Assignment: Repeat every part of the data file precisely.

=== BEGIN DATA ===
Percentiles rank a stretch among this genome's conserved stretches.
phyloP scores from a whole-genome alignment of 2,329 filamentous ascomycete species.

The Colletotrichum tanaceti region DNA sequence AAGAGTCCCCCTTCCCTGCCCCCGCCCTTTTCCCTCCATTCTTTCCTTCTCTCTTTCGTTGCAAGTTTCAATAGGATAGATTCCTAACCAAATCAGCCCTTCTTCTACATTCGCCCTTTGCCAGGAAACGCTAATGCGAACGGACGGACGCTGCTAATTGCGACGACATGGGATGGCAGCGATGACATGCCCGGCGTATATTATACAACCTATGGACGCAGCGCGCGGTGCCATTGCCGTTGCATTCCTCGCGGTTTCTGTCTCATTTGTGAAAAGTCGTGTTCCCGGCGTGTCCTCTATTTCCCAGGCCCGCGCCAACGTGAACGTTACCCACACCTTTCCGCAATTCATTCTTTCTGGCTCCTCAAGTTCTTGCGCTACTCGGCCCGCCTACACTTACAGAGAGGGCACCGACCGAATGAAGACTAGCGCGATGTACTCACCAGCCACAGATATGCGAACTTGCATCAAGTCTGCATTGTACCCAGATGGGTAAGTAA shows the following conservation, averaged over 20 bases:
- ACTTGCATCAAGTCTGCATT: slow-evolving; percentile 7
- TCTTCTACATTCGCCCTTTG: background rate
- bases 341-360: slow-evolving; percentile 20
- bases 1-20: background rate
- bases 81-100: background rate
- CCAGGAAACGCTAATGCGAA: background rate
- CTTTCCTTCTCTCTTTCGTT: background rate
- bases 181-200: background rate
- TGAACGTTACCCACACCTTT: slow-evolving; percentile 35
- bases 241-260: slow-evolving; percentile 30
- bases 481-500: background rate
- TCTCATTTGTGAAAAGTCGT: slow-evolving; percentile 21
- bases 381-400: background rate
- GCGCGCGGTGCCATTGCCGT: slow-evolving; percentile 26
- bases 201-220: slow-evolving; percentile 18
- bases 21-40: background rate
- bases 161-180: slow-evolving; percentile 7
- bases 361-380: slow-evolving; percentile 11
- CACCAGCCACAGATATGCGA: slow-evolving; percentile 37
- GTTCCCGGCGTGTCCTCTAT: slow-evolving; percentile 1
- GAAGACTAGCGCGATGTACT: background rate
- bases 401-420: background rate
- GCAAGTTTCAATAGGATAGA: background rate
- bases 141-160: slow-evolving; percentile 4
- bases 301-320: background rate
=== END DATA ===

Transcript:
Percentiles rank a stretch among this genome's conserved stretches.
phyloP scores from a whole-genome alignment of 2,329 filamentous ascomycete species.

The Colletotrichum tanaceti region DNA sequence AAGAGTCCCCCTTCCCTGCCCCCGCCCTTTTCCCTCCATTCTTTCCTTCTCTCTTTCGTTGCAAGTTTCAATAGGATAGATTCCTAACCAAATCAGCCCTTCTTCTACATTCGCCCTTTGCCAGGAAACGCTAATGCGAACGGACGGACGCTGCTAATTGCGACGACATGGGATGGCAGCGATGACATGCCCGGCGTATATTATACAACCTATGGACGCAGCGCGCGGTGCCATTGCCGTTGCATTCCTCGCGGTTTCTGTCTCATTTGTGAAAAGTCGTGTTCCCGGCGTGTCCTCTATTTCCCAGGCCCGCGCCAACGTGAACGTTACCCACACCTTTCCGCAATTCATTCTTTCTGGCTCCTCAAGTTCTTGCGCTACTCGGCCCGCCTACACTTACAGAGAGGGCACCGACCGAATGAAGACTAGCGCGATGTACTCACCAGCCACAGATATGCGAACTTGCATCAAGTCTGCATTGTACCCAGATGGGTAAGTAA shows the following conservation, averaged over 20 bases:
- ACTTGCATCAAGTCTGCATT: slow-evolving; percentile 7
- TCTTCTACATTCGCCCTTTG: background rate
- bases 341-360: slow-evolving; percentile 20
- bases 1-20: background rate
- bases 81-100: background rate
- CCAGGAAACGCTAATGCGAA: background rate
- CTTTCCTTCTCTCTTTCGTT: background rate
- bases 181-200: background rate
- TGAACGTTACCCACACCTTT: slow-evolving; percentile 35
- bases 241-260: slow-evolving; percentile 30
- bases 481-500: background rate
- TCTCATTTGTGAAAAGTCGT: slow-evolving; percentile 21
- bases 381-400: background rate
- GCGCGCGGTGCCATTGCCGT: slow-evolving; percentile 26
- bases 201-220: slow-evolving; percentile 18
- bases 21-40: background rate
- bases 161-180: slow-evolving; percentile 7
- bases 361-380: slow-evolving; percentile 11
- CACCAGCCACAGATATGCGA: slow-evolving; percentile 37
- GTTCCCGGCGTGTCCTCTAT: slow-evolving; percentile 1
- GAAGACTAGCGCGATGTACT: background rate
- bases 401-420: background rate
- GCAAGTTTCAATAGGATAGA: background rate
- bases 141-160: slow-evolving; percentile 4
- bases 301-320: background rate